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3 Practical Steps for Reducing Your Unknown Endpoint Security Vulnerabilities

Posted by Joshua Hickok on Nov 1, 2017 8:00:00 AM

Every organization has a certain amount of acceptable and unacceptable security risk. Nearly every company accepts the level of risk entailed by granting their employees access to company data needed to perform their job. For example, running reports on your customer base might require access to a database of all your customers.

A competent IT department tracks these requirements and communicates potential risks to leadership. The biggest problem is not the presence of these security risks, but the existence of unknown threats. We’ll go over some of the more common, simpler vulnerabilities that exist within the endpoint security space and provide suggestions for documenting and rectifying them. A recurring theme is not that IT professionals are somehow negligent, but that they don’t have easy access to the information to let them build and enforce sensible policies. 

  1. Tracking User Permissions

One of the easiest, but most prevalent vulnerabilities to fix, is the risk involved by providing access to information over and above what’s necessary for employees to fulfill their duties. There are all kinds of ways to chop up permissions and many different standards one can adopt, but the real issue is that it can be tough to track permissions across multiple systems.

The best way to resolve this problem is to automate in a way that allows an organization to predict who has access to what without having to search explicitly.

There should be no surprise that a particular person has access to some resource or information. For illustrative purposes, let’s take file share permissions. If someone needs access to a set of documents, the ideal method is to have a dedicated folder for the documents that are only accessible for members of the security group who were assigned permission.

Administrators often create a single role, call it sales, and then tack on all necessary file permissions to that group. The problem with this method is that you get permission creep, and suddenly your sales group has access to all the resources that any particular individual requires, even if the rest of the team doesn’t. This story shouldn’t be a surprise to any systems administrator. And it becomes extremely challenging for auditors to retrieve the rhyme or reason for anyone in sales to have access to the entire customer database. Breaking permissions out in a modular fashion has big payoffs in the long run.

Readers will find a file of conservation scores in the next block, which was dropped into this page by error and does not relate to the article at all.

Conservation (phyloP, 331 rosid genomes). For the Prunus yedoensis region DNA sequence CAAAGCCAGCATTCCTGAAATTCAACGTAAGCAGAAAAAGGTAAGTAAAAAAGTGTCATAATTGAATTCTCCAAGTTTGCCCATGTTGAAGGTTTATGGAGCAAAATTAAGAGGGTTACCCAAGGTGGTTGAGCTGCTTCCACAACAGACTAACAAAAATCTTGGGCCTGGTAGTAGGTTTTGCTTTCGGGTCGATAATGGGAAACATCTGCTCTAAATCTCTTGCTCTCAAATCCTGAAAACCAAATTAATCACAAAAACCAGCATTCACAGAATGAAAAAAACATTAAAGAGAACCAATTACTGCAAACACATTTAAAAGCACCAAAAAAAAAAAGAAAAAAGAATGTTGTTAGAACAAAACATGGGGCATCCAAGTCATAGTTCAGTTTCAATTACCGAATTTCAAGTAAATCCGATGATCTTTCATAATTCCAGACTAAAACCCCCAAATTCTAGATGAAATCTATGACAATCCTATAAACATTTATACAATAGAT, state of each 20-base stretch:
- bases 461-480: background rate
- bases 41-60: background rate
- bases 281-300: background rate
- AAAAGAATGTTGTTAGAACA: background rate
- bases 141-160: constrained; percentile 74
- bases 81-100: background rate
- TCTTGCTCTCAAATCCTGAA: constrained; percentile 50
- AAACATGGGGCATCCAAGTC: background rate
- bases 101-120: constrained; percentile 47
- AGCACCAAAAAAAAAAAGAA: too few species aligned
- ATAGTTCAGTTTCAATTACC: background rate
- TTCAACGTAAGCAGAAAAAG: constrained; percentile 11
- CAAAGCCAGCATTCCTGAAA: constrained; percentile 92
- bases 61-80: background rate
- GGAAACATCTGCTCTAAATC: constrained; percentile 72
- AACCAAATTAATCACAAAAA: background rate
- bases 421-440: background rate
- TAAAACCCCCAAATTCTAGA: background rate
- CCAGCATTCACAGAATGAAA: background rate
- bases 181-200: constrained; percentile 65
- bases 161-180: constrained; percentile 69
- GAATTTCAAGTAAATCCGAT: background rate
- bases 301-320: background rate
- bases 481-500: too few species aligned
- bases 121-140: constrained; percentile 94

1. Reviewing Local Administration Rights

Users are made administrators of their laptops or desktops for a variety of reasons, and almost none of them are insurmountable. Suppose some end user is using a piece of corporate software that needs weekly updates, but those updates require administrator access. So instead of having that (perhaps high-profile user) contact the helpdesk every week to remote in and update the software, a request goes to the endpoint management team, and they grant the user administrator access allowing them to update the software as needed. From a security perspective, this user’s laptop now represents a significant attack surface whereby a simple vulnerability on this machine could allow them to move laterally into accessing anything on that computer. Uh-oh. Even worse is that most companies don’t have a great way of knowing which of their users are logged in as an administrator.